SAN FRANCISCO--Stepping into the second-grade classroom at Cesar Chavez Elementary School in San Francisco's Mission District, one thing was clear. In many ways, school hasn't changed.
The books, the pencils, the paper. None of it looked very different than my second-grade class did 25 years ago.
But Teachscape, an education company focused on using technology to develop new ways of thinking about learning, wants to change that; and it's giving teachers the tools to watch, listen to, and share the ways they teach.
This tech tool, which was announced by Teachscape today and which I recently got to see in action, is intended to help improve teacher effectiveness and the quality of information available about teacher practices.
The Teachscape Reflect is a 360-degree multimedia classroom video panorama and audio system that gives teachers the ability to review (or "reflect" on) their own teaching methods and student interactions when the day is done and their students have all gone home.
The idea is to help teachers identify strong-points and needs for improvement in their teaching techniques--introducing technology into the classroom in a whole new way.
The Reflect system originated with an initiative called the Measures of Effective Teaching (MET) Project, funded by the Bill & Melinda Gates Foundation. Instead of using a single test result or student assessments for evaluation, the MET Project looks for ways to observe the real work of real teachers in real classrooms to make evaluations and assessments.
MET says it wants to give educators and policymakers the tools to be more proactive in understanding a teacher's ability to recognize and diagnose common student misperceptions.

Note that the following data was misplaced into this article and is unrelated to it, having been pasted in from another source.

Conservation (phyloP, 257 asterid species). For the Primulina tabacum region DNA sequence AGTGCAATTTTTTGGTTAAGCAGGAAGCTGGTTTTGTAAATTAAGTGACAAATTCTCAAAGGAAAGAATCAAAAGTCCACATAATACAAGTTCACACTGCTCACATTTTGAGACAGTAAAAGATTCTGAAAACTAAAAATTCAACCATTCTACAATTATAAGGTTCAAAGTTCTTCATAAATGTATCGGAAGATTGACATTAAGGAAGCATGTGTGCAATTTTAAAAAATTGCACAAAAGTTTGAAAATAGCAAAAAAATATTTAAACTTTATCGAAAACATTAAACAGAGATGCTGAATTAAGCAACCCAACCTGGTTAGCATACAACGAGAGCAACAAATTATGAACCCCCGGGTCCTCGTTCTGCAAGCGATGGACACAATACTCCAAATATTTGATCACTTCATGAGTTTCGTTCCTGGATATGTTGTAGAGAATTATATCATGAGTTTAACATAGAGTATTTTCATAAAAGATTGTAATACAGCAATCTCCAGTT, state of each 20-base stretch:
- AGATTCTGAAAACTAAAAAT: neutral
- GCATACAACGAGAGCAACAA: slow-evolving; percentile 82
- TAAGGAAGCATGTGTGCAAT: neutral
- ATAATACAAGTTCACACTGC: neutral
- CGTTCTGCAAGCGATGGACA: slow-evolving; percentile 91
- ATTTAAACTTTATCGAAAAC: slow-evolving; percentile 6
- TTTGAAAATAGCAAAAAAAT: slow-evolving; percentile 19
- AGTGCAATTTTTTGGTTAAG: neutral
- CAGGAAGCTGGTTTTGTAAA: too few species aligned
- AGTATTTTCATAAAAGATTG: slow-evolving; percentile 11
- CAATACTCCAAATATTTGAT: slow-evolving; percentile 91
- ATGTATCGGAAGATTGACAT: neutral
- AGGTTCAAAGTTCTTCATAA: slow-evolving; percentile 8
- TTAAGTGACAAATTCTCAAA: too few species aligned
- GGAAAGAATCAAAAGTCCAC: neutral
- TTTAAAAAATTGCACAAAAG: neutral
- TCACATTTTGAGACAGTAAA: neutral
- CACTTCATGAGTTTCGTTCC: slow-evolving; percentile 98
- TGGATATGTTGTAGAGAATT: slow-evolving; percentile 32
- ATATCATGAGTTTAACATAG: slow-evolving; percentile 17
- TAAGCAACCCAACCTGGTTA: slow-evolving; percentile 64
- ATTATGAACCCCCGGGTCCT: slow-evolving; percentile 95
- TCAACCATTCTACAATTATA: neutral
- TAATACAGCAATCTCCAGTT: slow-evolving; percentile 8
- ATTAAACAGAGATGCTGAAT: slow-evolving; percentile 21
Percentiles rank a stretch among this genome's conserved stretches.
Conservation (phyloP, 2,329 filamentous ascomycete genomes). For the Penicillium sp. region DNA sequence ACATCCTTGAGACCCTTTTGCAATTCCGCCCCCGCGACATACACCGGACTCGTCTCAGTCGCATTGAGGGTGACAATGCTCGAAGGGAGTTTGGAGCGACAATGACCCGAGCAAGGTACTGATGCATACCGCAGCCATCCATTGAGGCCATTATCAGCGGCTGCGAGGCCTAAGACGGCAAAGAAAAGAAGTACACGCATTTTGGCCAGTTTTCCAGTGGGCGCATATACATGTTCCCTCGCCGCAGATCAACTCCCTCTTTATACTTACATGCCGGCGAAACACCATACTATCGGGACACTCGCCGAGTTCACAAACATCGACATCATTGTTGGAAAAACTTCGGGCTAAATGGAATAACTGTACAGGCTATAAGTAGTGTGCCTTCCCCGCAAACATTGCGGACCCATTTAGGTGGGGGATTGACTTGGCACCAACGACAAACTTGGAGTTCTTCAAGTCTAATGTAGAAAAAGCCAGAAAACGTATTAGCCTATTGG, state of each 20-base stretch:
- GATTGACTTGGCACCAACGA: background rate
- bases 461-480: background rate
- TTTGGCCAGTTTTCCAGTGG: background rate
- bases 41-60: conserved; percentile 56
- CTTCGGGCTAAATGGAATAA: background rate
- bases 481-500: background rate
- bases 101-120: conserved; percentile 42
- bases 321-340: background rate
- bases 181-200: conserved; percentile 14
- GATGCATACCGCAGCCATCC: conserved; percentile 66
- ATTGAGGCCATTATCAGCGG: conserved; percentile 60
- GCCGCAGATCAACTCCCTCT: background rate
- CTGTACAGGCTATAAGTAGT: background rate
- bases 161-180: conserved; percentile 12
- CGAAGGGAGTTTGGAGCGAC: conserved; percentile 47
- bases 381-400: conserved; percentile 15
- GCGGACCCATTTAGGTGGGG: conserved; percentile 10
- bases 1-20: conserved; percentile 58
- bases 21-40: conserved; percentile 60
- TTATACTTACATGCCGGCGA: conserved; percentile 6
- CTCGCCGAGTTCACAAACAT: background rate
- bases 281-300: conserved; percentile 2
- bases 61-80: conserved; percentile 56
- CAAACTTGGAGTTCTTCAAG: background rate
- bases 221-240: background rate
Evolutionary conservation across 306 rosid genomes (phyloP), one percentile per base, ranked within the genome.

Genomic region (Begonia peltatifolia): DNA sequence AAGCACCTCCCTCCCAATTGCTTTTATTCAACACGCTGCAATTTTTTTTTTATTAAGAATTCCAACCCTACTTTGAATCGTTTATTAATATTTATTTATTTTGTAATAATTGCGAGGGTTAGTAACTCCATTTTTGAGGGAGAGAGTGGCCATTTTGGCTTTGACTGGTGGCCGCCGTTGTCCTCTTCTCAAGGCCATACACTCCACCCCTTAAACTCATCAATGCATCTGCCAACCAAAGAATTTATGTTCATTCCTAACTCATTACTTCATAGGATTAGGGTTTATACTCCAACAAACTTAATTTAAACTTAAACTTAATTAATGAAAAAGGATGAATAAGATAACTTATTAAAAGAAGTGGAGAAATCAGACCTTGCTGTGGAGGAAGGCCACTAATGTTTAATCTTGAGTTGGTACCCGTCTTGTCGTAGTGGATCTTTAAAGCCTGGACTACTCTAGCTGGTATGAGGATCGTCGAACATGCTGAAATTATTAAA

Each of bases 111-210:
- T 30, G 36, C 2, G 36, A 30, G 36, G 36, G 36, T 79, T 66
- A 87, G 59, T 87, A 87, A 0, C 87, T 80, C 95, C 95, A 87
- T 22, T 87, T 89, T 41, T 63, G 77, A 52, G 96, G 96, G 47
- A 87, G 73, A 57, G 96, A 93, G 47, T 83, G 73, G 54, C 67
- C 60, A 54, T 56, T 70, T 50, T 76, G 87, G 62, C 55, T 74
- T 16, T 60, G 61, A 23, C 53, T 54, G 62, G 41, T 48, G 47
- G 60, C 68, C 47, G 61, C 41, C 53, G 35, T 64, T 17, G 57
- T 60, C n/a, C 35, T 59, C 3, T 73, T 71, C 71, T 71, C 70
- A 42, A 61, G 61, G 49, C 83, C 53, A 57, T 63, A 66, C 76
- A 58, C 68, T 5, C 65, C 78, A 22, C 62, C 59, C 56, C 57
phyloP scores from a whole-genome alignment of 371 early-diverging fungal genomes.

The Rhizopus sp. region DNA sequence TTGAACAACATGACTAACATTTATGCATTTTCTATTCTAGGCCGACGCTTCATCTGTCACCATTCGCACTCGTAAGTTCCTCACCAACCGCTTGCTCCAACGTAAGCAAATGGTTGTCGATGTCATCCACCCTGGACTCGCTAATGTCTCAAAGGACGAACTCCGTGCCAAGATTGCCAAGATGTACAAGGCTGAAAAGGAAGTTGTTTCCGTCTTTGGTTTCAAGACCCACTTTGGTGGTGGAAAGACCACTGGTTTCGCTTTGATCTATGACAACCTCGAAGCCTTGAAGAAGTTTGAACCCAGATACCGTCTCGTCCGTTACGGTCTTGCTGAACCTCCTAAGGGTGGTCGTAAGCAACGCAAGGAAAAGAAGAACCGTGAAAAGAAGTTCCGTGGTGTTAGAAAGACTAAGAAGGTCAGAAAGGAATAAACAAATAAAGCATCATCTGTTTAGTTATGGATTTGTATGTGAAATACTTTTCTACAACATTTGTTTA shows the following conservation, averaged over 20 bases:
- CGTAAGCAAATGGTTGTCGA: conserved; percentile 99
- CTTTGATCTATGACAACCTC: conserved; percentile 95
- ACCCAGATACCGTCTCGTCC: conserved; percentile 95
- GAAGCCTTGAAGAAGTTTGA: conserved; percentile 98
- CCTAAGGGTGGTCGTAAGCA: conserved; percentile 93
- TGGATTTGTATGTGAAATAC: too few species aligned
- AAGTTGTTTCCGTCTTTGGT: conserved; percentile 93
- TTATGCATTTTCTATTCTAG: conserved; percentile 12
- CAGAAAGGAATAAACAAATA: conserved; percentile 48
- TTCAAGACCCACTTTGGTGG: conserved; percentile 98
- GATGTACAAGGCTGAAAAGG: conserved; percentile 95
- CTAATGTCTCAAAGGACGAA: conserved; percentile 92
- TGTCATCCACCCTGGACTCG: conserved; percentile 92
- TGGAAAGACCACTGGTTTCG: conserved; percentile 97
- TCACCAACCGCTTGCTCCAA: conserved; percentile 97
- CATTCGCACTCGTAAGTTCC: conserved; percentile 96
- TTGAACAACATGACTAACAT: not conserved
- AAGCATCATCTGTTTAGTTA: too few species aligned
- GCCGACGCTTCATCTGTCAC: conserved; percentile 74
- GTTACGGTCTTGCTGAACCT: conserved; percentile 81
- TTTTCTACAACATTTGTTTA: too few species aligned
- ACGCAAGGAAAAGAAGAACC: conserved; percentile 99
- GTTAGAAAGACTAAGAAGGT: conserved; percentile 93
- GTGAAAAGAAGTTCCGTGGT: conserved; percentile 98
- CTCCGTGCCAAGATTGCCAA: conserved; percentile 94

Teachscape expects that self-review and the ability to reflect back on real-world situations will go a long way toward improving these educational interactions.
The chance to regularly observe their classroom behavior alongside education professionals and teaching coaches could give teachers more insight into how they do what they do, and allow that knowledge to be shared.
Here, at Cesar Chavez Elementary School in San Francisco's Mission District, teachers are trying out the Reflect system to self-observe their classes.
By the end of the two-year project, the plan is to have 23,000 hours of videotaped lessons captured, which will then be observed by the trained Educational Testing Service. These observers will evaluate teaching methods, styles, and ability to establish a positive learning environment and interactions with their students.
As state budgets fall and classroom sizes grow, it can become increasingly hard to closely observe every student in a classroom.
While the main goal of the Reflect system is to help teachers evaluate each other's teaching techniques, class clowns, beware. Technology like this could also mean paper airplanes, passed notes, and spitballs no longer go unnoticed.